The scale of AAT-Kings’ operations in Central Australia is illustrated by the fact that, at 3pm every day, three of their coaches rendezvous at the junction of the road between Alice Springs and Uluru and the road to Kings Canyon. This means that visitors can mix ‘n’ match their options and employees of the accommodation village near Uluru can make their way to and from other locations. We stopped there twice and watched on as up to  20 passengers hopped from one coach to another.

You can find out more about AAT-Kings here.

Interactions with Aboriginal persons and with Aboriginal culture

The final lesson from our journey is that visitors to the Northern Territory have numerous opportunities to interact with Aboriginal people and their culture, to a greater extent than in any other part of Australia.

The reasons for this include the extensive Aboriginal ownership of traditional lands, some coming with joint management arrangements for national parks and the subsequent opportunities for guided tours, cultural performances and sales of paintings and craft. Traditional cultural beliefs and practices and the use of original languages have survived to a significant extent and, as a by-product, this enhances the range and quality of visitor experiences.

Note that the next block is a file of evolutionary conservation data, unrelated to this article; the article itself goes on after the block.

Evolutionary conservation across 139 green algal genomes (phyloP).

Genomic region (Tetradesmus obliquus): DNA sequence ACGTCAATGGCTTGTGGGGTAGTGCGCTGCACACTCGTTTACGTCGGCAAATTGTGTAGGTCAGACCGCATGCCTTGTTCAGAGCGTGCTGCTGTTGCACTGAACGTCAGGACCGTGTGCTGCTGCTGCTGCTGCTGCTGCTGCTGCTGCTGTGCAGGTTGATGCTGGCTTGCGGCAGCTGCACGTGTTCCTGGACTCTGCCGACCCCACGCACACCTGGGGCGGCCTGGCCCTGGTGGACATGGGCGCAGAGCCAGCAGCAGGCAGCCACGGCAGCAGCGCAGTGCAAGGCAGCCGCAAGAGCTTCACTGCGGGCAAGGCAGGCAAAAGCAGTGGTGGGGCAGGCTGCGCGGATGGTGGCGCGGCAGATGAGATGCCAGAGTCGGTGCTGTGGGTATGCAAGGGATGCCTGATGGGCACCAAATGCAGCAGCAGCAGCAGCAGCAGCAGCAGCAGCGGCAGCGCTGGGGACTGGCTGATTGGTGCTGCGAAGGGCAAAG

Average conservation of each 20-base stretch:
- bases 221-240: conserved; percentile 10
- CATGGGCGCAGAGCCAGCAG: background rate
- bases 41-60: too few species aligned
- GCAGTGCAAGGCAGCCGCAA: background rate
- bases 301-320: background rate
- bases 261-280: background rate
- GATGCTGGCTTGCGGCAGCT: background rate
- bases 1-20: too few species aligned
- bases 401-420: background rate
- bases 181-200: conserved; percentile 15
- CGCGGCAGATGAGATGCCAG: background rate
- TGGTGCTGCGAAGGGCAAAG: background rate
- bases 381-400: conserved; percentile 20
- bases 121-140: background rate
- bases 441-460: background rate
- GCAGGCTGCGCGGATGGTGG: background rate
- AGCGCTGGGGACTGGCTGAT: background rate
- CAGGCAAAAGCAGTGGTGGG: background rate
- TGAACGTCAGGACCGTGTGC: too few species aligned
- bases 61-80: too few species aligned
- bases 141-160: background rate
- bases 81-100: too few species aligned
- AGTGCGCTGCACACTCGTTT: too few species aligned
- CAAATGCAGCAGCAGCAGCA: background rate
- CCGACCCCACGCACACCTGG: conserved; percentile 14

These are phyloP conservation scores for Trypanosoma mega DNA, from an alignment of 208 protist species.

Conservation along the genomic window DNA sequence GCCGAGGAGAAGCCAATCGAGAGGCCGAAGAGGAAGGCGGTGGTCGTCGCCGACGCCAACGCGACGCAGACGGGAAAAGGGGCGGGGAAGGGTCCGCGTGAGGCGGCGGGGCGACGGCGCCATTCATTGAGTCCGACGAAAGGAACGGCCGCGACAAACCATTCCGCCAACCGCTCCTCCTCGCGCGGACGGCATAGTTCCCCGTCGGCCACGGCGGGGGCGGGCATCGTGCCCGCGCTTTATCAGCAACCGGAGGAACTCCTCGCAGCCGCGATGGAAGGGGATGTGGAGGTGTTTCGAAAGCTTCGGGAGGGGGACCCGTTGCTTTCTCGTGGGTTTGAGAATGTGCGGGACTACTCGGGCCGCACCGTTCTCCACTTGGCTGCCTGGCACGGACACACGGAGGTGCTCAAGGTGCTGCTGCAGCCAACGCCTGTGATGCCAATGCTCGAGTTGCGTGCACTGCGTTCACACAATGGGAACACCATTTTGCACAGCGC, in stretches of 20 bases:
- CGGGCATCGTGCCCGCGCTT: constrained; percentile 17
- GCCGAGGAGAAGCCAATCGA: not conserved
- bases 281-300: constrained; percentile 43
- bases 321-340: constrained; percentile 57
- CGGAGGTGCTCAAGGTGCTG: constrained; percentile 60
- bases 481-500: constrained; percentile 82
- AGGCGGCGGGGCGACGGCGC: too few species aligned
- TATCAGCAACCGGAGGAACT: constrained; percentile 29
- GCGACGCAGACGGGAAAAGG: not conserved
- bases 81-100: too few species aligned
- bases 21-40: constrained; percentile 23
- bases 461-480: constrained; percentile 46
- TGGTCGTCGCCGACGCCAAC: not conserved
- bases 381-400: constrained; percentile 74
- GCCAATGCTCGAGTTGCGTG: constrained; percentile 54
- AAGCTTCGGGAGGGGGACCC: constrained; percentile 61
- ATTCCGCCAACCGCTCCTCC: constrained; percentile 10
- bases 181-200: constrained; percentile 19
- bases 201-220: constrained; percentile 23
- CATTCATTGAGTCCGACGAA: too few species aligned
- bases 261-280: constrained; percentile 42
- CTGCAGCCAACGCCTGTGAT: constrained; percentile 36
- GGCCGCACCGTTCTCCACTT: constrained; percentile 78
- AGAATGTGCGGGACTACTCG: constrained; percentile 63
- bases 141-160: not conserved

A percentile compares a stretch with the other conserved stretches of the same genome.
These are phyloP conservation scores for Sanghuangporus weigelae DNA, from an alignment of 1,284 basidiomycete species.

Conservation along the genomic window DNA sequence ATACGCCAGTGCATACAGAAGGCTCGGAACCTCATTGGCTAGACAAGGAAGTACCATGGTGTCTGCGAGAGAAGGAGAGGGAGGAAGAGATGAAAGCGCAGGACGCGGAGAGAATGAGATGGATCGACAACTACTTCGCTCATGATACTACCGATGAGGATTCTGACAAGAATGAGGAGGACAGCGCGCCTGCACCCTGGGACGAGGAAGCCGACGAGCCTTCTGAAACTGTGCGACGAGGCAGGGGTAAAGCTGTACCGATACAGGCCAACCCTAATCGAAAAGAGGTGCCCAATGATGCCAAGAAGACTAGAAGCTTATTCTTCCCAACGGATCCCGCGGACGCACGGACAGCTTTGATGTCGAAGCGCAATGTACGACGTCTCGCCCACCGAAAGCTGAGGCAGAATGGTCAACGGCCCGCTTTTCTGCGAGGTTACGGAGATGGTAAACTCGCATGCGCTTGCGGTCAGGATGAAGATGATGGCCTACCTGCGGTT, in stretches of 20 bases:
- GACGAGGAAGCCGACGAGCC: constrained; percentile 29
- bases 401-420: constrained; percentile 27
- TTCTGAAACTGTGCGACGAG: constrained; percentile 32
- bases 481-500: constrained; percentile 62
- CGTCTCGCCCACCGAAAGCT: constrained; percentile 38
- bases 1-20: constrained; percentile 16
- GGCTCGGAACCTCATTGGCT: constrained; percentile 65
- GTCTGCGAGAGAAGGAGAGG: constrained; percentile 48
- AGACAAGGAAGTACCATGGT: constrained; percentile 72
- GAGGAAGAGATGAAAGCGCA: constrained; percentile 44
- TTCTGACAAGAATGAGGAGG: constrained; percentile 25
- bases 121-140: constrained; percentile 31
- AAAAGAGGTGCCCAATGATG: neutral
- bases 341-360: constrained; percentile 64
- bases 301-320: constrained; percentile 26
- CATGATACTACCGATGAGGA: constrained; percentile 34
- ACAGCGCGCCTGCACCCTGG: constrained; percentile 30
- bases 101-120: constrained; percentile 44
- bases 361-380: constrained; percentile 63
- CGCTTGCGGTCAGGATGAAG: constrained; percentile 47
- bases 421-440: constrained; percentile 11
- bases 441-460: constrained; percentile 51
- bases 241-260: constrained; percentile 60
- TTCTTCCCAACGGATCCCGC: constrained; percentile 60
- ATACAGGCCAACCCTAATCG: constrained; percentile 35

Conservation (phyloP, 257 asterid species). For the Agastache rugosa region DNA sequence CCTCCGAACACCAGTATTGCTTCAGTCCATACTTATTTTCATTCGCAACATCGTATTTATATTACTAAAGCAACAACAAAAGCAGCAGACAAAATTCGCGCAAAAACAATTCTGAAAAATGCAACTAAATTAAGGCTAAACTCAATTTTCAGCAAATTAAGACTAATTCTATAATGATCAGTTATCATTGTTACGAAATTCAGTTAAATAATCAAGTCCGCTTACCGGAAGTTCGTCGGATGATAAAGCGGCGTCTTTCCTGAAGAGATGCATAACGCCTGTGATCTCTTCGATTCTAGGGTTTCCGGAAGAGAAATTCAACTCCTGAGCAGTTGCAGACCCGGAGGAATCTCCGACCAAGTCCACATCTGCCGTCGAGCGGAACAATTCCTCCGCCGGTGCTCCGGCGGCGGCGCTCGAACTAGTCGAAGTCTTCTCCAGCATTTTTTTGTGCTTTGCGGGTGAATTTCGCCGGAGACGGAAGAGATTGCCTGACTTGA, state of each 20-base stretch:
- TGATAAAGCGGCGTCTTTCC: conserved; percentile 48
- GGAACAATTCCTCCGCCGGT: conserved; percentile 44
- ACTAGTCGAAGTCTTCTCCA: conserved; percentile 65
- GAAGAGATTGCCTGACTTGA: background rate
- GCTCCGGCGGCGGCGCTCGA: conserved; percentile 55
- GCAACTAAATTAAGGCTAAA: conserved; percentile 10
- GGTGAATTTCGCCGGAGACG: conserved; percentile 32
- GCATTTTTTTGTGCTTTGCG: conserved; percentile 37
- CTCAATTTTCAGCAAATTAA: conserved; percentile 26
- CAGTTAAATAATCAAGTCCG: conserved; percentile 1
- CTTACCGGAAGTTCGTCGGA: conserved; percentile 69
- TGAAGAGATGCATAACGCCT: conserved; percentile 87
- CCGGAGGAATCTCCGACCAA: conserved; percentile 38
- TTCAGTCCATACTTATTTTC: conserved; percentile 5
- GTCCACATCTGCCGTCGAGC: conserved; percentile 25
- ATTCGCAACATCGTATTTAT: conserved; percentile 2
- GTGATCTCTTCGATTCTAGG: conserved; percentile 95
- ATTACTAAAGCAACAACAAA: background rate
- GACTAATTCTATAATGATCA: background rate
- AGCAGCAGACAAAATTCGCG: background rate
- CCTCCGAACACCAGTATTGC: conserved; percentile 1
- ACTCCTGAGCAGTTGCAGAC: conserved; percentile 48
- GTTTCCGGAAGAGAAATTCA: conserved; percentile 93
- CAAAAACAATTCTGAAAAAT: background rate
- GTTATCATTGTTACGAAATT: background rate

Across our journey, we had a good number of such experiences but, in reality, we barely scratched the surface of what is available. However, we also had the unanticipated pleasure of meeting young Aboriginal men and women from other parts of Australia who had taken up some of the many hospitality industry on-the-job-training opportunities within Yulara, the village located just outside Uluru-Kata Tjuta National Park.

All in all, this was one of the best trips of our lives. So much so that we would mention it in the same breath as a tour through the Rocky Mountains. Seriously!

Cheers for now!
Rick Grounds